The Bottle Rockets

Bonfire Presents:

The Bottle Rockets

Sarah Borges + Eric Ambel

Fri, October 19, 2018

Doors: 7:30 pm / Show: 8:30 pm

$18.00 - $20.00

This event is 21 and over

The Bottle Rockets
The Bottle Rockets
The Bottle Rockets’ brand of populist, Midwestern, brawny rock ‘n’ roll is a sound so effortless, it’s easy to take their craft for granted; a sound so universal, yet unmistakably THE BOTTLE ROCKETS. They’ve crushed rowdy Friday night crowds, convinced sitting audiences to get on their feet, and pulled weary festival onlookers across muddy fields to the front of the stage. With their 12th album, South Broadway Athletic Club, the quartet gives a master class in capturing the beauty of everyday life, and painting a portrait of ongoing hope.

South Broadway Athletic Club is an album full of new experiences for the band. Although they again worked with longtime producer Eric “Roscoe” Ambel (of Joan Jett & the Blackhearts, The Del-Lords, The Yayhoos) it was the first time the group recorded a full album in their hometown of St. Louis, Missouri. Working at Sawhorse Studios, it was also the first time they scheduled sessions in batches over several months, allowing the songs - and the whole album - to fully breathe and unfold. The extended songwriting process not only allowed a gestation period for the music, but also created the opportunity for a new musical collaboration with the Nashville hit-songwriting family The Henningsens, resulting in the song “Something Good.” These fresh directions helped focus the band’s creativity and energy throughout the recording sessions, adding further dimension to the album.

Singer/guitarist Brian Henneman meticulously crafts lyric-chapters straight from his well-worn journal. The album’s sharp-as-shit songwriting kicks off with “Monday (Everytime I Turn Around),” and the tough but tender “Big Lotsa Love.” The latter is built on engaging wordplay that takes the listener through the ups and downs of working through the world with someone you care about. In “Dog,” a jangly, Byrds-infused, unaffected but never cloying, tribute (with Henneman’s new weapon of choice: a chimey, 12-string Rickenbacker) to a favorite canine, he sings, “I love my dog, he’s my dog/ If you don’t love my dog, that’s OK/ I don’t want you to, he’s my dog.” The zen-like wisdom transcends merely a song about a pet and, rather, packs the message and life philosophy that, “Sometimes life is just this simple.”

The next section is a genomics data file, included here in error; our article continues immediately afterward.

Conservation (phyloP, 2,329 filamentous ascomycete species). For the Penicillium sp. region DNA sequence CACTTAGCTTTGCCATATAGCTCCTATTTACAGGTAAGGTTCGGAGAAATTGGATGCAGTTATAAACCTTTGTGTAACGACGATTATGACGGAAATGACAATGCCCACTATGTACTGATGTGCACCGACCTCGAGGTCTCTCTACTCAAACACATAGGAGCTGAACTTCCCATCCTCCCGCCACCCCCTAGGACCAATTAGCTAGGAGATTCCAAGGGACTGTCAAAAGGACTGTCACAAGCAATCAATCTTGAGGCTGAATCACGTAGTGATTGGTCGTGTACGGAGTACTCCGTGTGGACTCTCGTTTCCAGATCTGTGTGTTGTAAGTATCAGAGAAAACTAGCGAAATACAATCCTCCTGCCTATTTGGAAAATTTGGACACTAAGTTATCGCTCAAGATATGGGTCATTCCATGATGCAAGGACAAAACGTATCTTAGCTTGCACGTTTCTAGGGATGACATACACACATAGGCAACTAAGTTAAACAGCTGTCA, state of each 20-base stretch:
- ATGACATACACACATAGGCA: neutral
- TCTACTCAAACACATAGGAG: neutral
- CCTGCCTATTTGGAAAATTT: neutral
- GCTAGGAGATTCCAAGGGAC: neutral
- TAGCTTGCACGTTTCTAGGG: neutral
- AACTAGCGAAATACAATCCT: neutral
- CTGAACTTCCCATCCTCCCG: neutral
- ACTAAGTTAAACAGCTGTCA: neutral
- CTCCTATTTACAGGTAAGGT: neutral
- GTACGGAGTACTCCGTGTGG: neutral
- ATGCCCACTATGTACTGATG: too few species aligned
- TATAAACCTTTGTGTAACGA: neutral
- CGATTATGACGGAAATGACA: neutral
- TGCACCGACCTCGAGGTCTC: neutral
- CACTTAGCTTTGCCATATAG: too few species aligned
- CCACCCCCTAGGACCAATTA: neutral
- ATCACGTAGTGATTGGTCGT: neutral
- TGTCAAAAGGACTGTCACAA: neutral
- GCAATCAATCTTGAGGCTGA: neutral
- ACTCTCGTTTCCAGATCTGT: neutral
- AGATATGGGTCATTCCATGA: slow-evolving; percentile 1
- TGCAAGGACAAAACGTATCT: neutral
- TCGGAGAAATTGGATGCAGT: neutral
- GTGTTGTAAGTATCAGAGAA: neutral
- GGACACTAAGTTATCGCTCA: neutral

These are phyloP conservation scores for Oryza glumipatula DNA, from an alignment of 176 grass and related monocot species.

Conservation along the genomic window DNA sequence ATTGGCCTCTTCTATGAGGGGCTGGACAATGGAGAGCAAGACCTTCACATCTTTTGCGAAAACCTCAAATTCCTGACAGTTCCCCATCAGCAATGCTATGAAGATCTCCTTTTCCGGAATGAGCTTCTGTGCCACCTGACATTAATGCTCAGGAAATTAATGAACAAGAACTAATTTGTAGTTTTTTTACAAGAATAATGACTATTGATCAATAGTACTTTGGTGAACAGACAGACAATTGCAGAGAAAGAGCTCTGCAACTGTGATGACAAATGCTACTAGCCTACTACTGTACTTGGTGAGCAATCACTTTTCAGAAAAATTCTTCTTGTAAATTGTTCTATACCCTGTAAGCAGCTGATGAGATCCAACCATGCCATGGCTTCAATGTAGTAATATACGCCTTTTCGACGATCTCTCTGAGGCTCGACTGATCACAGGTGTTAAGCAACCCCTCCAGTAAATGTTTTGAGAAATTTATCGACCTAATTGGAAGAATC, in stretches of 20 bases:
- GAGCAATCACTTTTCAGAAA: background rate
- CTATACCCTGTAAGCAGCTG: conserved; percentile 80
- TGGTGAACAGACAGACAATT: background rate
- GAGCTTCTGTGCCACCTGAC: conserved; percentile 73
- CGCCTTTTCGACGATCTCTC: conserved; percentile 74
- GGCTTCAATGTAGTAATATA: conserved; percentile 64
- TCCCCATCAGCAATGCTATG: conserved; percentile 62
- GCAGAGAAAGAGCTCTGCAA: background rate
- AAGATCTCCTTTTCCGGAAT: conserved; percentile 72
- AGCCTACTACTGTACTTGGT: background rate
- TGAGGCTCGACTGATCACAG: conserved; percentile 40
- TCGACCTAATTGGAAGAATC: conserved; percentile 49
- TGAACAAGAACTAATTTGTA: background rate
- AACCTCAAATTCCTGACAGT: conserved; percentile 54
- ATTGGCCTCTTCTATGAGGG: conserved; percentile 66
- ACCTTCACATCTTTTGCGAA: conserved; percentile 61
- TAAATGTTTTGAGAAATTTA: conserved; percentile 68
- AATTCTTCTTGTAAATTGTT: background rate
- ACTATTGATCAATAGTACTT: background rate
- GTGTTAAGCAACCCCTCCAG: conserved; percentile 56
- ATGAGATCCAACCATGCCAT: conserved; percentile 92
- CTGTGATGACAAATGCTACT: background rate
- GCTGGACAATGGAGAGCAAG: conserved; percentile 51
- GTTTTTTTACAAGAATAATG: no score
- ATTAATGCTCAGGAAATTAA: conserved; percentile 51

Sonically, The Bottle Rockets still find the quickest two-lane highway into the bloodstream. There are pulses through the rhythm section of Mark Ortmann’s made for FM radio, wall-of-sound drumming and bassist Keith Voegele’s deep and shapely lines. They are Missouri’s answer to Muscle Shoals’ The Swampers – Swiss Army knife players, distinctive and in the pocket. It’s honed further with John Horton’s classic rock guitar snarl on “I Don’t Wanna Know,” a song that could otherwise be a Tom Jones classic about a relationship lie. On the speaker-rattling “Building Chryslers,” Horton and Henneman ignite a crunchy guitar duel that’d fit nicely on the LP shelf between Dinosaur Jr and Thin Lizzy. The song is a compelling character study told only as The Bottle Rockets can.

Shimmering, fresh coats of paint are applied in “Ship It On the Frisco,” a Southern soul-influenced song about childhood train hopping, and “XOYOU,” which showcases the band’s cosmopolitan touches through a Rockpile/Nick Lowe-inflected pop gem mixing in shuffling drums, handclaps and harmonies. Elsewhere, “Big Fat Nuthin’” is an earwormworthy “ode” to exhaustion with a Black Flag “TV Party” vibe.

Throughout their entire career, The Bottle Rockets have managed to stay true to the rabid music heads as well as casual dial-turning everybodies. After 20+ years, they’ve come out on the other side stronger and more energized than ever before, proactively writing their own creative arc. Against the odds, the Bottle Rockets are a true American success story. Consequently, South Broadway Athletic Club is an album as relevant as their formative early work; political by not being political, re-affirming our greatest aspirations by focusing on the tiniest of truths.
Sarah Borges + Eric Ambel
Sarah Borges + Eric Ambel
Change is something that takes a little getting used to. If you need proof of this, ask the soulful Sarah Borges. After a long and successful stint with her band, The Broken Singles, 2011 marked the band’s breakup – and Sarah embarking on a solo career. She admits it took some time to adjust. “One of the things I didn’t expect is when you’re on stage and you’re doing a show, there’s certain things you have to do. You have to tune your guitar. You have to take a sip of your drink. It’s just inevitable. I guess I had my band mates fill in that space – whether it be telling jokes or on-stage banter. You can’t have that when it’s just you. That’s a change. You have to be ok with it being quiet for a second. Also, you play out with your bandmates so much – especially when you’ve been together for a long time, and you operate as a unit. You have to dig deep and think about how you’re going to make the show exciting by yourself instead of relying on others.”